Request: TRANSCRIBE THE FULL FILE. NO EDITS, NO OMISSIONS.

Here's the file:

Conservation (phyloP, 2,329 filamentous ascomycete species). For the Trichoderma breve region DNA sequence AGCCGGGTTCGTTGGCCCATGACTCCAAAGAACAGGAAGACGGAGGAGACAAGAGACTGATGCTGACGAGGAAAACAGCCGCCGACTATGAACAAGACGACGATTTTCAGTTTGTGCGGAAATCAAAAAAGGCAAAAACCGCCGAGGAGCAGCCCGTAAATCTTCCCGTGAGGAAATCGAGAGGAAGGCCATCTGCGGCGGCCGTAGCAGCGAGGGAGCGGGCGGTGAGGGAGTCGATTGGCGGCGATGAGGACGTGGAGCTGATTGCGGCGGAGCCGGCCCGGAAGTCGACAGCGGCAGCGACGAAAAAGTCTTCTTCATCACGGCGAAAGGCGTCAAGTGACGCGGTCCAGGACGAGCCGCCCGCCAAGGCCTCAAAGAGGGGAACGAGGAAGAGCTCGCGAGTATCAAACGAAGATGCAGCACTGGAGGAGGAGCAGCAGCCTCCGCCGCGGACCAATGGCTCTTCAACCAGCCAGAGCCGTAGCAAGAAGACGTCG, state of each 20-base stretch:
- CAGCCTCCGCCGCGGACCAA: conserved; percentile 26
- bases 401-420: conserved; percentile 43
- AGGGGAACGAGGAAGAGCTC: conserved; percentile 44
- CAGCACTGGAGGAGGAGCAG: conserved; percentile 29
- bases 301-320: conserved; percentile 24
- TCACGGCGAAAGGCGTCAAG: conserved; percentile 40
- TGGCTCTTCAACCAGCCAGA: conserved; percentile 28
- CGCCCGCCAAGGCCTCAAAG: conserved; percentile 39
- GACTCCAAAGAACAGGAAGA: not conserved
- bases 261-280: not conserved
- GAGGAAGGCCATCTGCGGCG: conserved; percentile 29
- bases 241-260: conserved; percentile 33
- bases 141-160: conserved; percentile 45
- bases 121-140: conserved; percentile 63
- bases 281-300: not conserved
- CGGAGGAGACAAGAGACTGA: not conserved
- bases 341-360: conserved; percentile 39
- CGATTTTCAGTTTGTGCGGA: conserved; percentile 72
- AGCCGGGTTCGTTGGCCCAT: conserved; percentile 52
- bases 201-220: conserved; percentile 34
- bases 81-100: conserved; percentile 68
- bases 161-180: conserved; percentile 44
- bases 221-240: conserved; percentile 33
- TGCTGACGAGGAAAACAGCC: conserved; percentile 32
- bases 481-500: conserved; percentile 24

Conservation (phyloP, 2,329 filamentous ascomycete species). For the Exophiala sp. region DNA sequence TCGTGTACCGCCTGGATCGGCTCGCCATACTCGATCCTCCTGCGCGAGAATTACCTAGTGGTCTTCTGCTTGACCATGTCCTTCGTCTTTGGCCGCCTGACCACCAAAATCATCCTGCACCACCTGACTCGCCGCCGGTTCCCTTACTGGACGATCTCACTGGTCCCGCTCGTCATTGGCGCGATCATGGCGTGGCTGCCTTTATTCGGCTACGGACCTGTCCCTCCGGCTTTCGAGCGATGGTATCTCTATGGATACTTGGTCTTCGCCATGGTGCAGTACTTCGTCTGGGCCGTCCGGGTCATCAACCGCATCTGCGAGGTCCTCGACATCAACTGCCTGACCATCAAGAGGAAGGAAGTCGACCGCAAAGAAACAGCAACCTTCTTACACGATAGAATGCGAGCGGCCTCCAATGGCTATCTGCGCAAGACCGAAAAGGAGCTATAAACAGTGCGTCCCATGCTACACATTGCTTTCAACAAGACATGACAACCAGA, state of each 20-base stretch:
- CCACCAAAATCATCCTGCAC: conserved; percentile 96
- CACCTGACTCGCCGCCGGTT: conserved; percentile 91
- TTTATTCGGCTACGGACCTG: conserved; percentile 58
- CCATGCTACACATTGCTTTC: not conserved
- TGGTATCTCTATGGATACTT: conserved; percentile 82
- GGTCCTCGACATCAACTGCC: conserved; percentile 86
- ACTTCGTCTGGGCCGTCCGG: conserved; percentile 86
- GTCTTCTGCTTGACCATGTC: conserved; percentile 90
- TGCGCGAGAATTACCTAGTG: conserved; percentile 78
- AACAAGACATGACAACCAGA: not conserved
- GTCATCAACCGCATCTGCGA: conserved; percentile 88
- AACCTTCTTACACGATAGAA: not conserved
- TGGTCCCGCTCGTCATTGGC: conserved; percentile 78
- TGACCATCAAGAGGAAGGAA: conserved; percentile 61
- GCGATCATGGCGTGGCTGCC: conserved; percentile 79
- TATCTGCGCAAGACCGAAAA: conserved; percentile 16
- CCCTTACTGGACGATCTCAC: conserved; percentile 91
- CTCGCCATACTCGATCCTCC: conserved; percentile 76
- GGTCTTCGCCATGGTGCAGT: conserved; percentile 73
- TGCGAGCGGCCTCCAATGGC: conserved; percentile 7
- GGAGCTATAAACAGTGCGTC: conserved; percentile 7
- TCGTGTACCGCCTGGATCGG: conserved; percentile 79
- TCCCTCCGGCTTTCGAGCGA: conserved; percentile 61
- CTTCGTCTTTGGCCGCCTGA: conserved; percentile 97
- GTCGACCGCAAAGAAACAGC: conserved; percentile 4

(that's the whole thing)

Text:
Conservation (phyloP, 2,329 filamentous ascomycete species). For the Trichoderma breve region DNA sequence AGCCGGGTTCGTTGGCCCATGACTCCAAAGAACAGGAAGACGGAGGAGACAAGAGACTGATGCTGACGAGGAAAACAGCCGCCGACTATGAACAAGACGACGATTTTCAGTTTGTGCGGAAATCAAAAAAGGCAAAAACCGCCGAGGAGCAGCCCGTAAATCTTCCCGTGAGGAAATCGAGAGGAAGGCCATCTGCGGCGGCCGTAGCAGCGAGGGAGCGGGCGGTGAGGGAGTCGATTGGCGGCGATGAGGACGTGGAGCTGATTGCGGCGGAGCCGGCCCGGAAGTCGACAGCGGCAGCGACGAAAAAGTCTTCTTCATCACGGCGAAAGGCGTCAAGTGACGCGGTCCAGGACGAGCCGCCCGCCAAGGCCTCAAAGAGGGGAACGAGGAAGAGCTCGCGAGTATCAAACGAAGATGCAGCACTGGAGGAGGAGCAGCAGCCTCCGCCGCGGACCAATGGCTCTTCAACCAGCCAGAGCCGTAGCAAGAAGACGTCG, state of each 20-base stretch:
- CAGCCTCCGCCGCGGACCAA: conserved; percentile 26
- bases 401-420: conserved; percentile 43
- AGGGGAACGAGGAAGAGCTC: conserved; percentile 44
- CAGCACTGGAGGAGGAGCAG: conserved; percentile 29
- bases 301-320: conserved; percentile 24
- TCACGGCGAAAGGCGTCAAG: conserved; percentile 40
- TGGCTCTTCAACCAGCCAGA: conserved; percentile 28
- CGCCCGCCAAGGCCTCAAAG: conserved; percentile 39
- GACTCCAAAGAACAGGAAGA: not conserved
- bases 261-280: not conserved
- GAGGAAGGCCATCTGCGGCG: conserved; percentile 29
- bases 241-260: conserved; percentile 33
- bases 141-160: conserved; percentile 45
- bases 121-140: conserved; percentile 63
- bases 281-300: not conserved
- CGGAGGAGACAAGAGACTGA: not conserved
- bases 341-360: conserved; percentile 39
- CGATTTTCAGTTTGTGCGGA: conserved; percentile 72
- AGCCGGGTTCGTTGGCCCAT: conserved; percentile 52
- bases 201-220: conserved; percentile 34
- bases 81-100: conserved; percentile 68
- bases 161-180: conserved; percentile 44
- bases 221-240: conserved; percentile 33
- TGCTGACGAGGAAAACAGCC: conserved; percentile 32
- bases 481-500: conserved; percentile 24

Conservation (phyloP, 2,329 filamentous ascomycete species). For the Exophiala sp. region DNA sequence TCGTGTACCGCCTGGATCGGCTCGCCATACTCGATCCTCCTGCGCGAGAATTACCTAGTGGTCTTCTGCTTGACCATGTCCTTCGTCTTTGGCCGCCTGACCACCAAAATCATCCTGCACCACCTGACTCGCCGCCGGTTCCCTTACTGGACGATCTCACTGGTCCCGCTCGTCATTGGCGCGATCATGGCGTGGCTGCCTTTATTCGGCTACGGACCTGTCCCTCCGGCTTTCGAGCGATGGTATCTCTATGGATACTTGGTCTTCGCCATGGTGCAGTACTTCGTCTGGGCCGTCCGGGTCATCAACCGCATCTGCGAGGTCCTCGACATCAACTGCCTGACCATCAAGAGGAAGGAAGTCGACCGCAAAGAAACAGCAACCTTCTTACACGATAGAATGCGAGCGGCCTCCAATGGCTATCTGCGCAAGACCGAAAAGGAGCTATAAACAGTGCGTCCCATGCTACACATTGCTTTCAACAAGACATGACAACCAGA, state of each 20-base stretch:
- CCACCAAAATCATCCTGCAC: conserved; percentile 96
- CACCTGACTCGCCGCCGGTT: conserved; percentile 91
- TTTATTCGGCTACGGACCTG: conserved; percentile 58
- CCATGCTACACATTGCTTTC: not conserved
- TGGTATCTCTATGGATACTT: conserved; percentile 82
- GGTCCTCGACATCAACTGCC: conserved; percentile 86
- ACTTCGTCTGGGCCGTCCGG: conserved; percentile 86
- GTCTTCTGCTTGACCATGTC: conserved; percentile 90
- TGCGCGAGAATTACCTAGTG: conserved; percentile 78
- AACAAGACATGACAACCAGA: not conserved
- GTCATCAACCGCATCTGCGA: conserved; percentile 88
- AACCTTCTTACACGATAGAA: not conserved
- TGGTCCCGCTCGTCATTGGC: conserved; percentile 78
- TGACCATCAAGAGGAAGGAA: conserved; percentile 61
- GCGATCATGGCGTGGCTGCC: conserved; percentile 79
- TATCTGCGCAAGACCGAAAA: conserved; percentile 16
- CCCTTACTGGACGATCTCAC: conserved; percentile 91
- CTCGCCATACTCGATCCTCC: conserved; percentile 76
- GGTCTTCGCCATGGTGCAGT: conserved; percentile 73
- TGCGAGCGGCCTCCAATGGC: conserved; percentile 7
- GGAGCTATAAACAGTGCGTC: conserved; percentile 7
- TCGTGTACCGCCTGGATCGG: conserved; percentile 79
- TCCCTCCGGCTTTCGAGCGA: conserved; percentile 61
- CTTCGTCTTTGGCCGCCTGA: conserved; percentile 97
- GTCGACCGCAAAGAAACAGC: conserved; percentile 4